Annecy is located on the Northern edge of Lac d’Annecy and is known as the Venice of France due to the channels running through the middle of the city. It is about 1/2 hour from Geneva and just over an hours drive from Chamonix-Mont Blanc, which made it a great candidate for a day trip.
We spent quite a bit of time walking through the gardens and along the shoreline, soaking in the cool Winter breeze and being the good tourists we are, taking a gazillion ‘selfies’ on Lovers Bridge.
Annecy also offers great architectural monuments, and my favorite was the Palais de l’Isle, also called the “old prison”. It was built in 1132 in the centre of the Thiou canal. It started out as the primary residence of the Lord of Annecy and later became the county seat administrative headquarters, a courthouse, a mint, and finally a jail. It was classified as a historical monument in 1900, and today houses a local history museum.
While interesting to see during the day, the structure really comes to life at night and you can see why it is [one of] the most photographed building in all of France.
We toured the Cathédrale Saint-Pierre d’Annecy, Impérial Palace and the Basilique de la Visitation. Our last stop was the Château d’Annecy, the former home of the Counts of Geneva and the Dukes of Genevois-Nemoursand currently used as the Art and History Conservatory of Annecy and the Regional Office of the Alpine Lakes. It is perched atop a hill and offers lovely views of the lake, the town and surrounding areas.
Annecy offers just enough sight seeing to make for a great day trip from either Geneva or the Chamonix region. You can see more photos from our trip here.
Heuer and I are in Paris again for the Le Web conference, and this time we have chosen to rent an apartment located on the edge of the Marais. I have come to love this neighborhood and can’t imagine staying anywhere else now. So much to do here. So easy to get anywhere we need to be on the Metro.
The apartment was lovely, with a nice updated kitchen and good sized living area. The only down side was the loft bedroom has a fairly low roof. Like ridiculously low.
It did give us a good chuckle, and while there was another bedroom on the main floor, the bed upstairs was larger and more comfortable, so we decided to deal with it. Happy to announce I only cracked my head on the roof twice during the week. Heuer won’t admit how many times he hit it.
This trip we were able to take in two new museums, the Centre Georges Pompidou:
And the Musée d’Orsay, where the only photos allowed are on a platform where you can soak in the views of the city, which some will call art:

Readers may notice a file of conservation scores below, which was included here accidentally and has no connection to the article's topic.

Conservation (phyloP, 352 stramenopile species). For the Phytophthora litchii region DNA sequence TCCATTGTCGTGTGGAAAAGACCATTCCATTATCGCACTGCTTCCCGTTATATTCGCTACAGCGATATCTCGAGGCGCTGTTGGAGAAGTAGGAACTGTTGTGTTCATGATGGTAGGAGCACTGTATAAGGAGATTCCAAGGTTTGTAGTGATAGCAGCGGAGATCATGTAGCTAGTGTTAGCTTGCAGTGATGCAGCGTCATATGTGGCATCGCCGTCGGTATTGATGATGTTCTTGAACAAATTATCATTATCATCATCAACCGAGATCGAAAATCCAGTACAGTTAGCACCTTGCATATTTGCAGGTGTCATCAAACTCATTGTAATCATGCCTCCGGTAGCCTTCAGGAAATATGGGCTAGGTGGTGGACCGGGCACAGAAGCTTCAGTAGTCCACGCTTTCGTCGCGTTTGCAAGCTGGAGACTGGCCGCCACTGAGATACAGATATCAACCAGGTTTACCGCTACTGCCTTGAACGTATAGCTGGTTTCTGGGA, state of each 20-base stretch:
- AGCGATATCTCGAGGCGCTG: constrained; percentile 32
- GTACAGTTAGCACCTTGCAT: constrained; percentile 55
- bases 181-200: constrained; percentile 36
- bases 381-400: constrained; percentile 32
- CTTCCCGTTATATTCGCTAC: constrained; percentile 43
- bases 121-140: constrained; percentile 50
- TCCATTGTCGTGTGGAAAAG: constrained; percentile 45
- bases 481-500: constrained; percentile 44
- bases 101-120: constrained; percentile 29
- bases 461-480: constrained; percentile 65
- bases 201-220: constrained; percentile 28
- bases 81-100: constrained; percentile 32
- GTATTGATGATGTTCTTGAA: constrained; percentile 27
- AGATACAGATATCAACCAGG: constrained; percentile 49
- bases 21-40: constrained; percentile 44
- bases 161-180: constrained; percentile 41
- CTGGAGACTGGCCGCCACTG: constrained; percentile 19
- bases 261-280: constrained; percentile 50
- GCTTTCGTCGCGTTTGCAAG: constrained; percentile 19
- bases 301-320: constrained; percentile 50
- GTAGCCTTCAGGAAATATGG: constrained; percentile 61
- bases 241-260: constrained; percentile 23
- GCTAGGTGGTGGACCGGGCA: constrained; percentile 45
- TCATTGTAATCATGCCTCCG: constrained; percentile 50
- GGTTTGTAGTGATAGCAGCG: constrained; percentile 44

We of course ate our way through the city as usual, and nothing disappointed for breakfast, lunch and dinner. I just need to get better at writing the names down so I can remember them and/or offer recommendations.
You can see more photos of our trip to Paris here: Paris 2011 Set
We have decided to take an extra week this time to explore a bit more of this country and will be heading to Chamonix in the French Alps for some skiing [please snow!], Geneva and Annecy. Stay tuned!
I am not a worldly traveler. United States, yes. Mexico, yes. Canada, yes. Even some Central America. When it comes to getting over seas, I have failed miserably. I did get to Germany once (Dresden and Munich) when I spent two weeks over there for work, back in 2005. There were enough social activities scheduled during the conference that I got a decent glimpse of both cities, but I would love to get back and really explore.
I have had other opportunities to travel with friends (London, Paris, Italy), I just never pulled the trigger. This must change going forward. Living with travel regret, sucks.
So when the opportunity came up to travel to Israel for my new gig, I jumped at the chance. Of course, I spent the first five days in meetings (Tel Aviv and Herzliya), but on my last day there – I had the opportunity to play tourist. When asked for recommendations on what I should do with my day – every single person said ‘Jerusalem’. So I booked a tour.
We visited the garden of Getsemane and Mt. Olive. Then we headed into the City of David where we spent most of the trip walking through the Armenian, Jewish and Moslem Quarters then went to the Western wall, Via Dolorosa, and finally the Church of the Holy Sepulchre Via Mt. Zion. The entire set can be found on Flickr.
I am not what some call ‘religious’, but I was moved. It was simply incredible to be surrounded by so many people who ‘believe’. To stand in a place that holds so much history. It was a wonderful opportunity to soak it all in.
I am glad I made it to Israel (hopefully the first of many trips). The people, the food, the culture, the history – truly wonderful. Israel is one to put on your travel list folks.
Very excited to get home from Israel to find my shiny new Clear card waiting for me.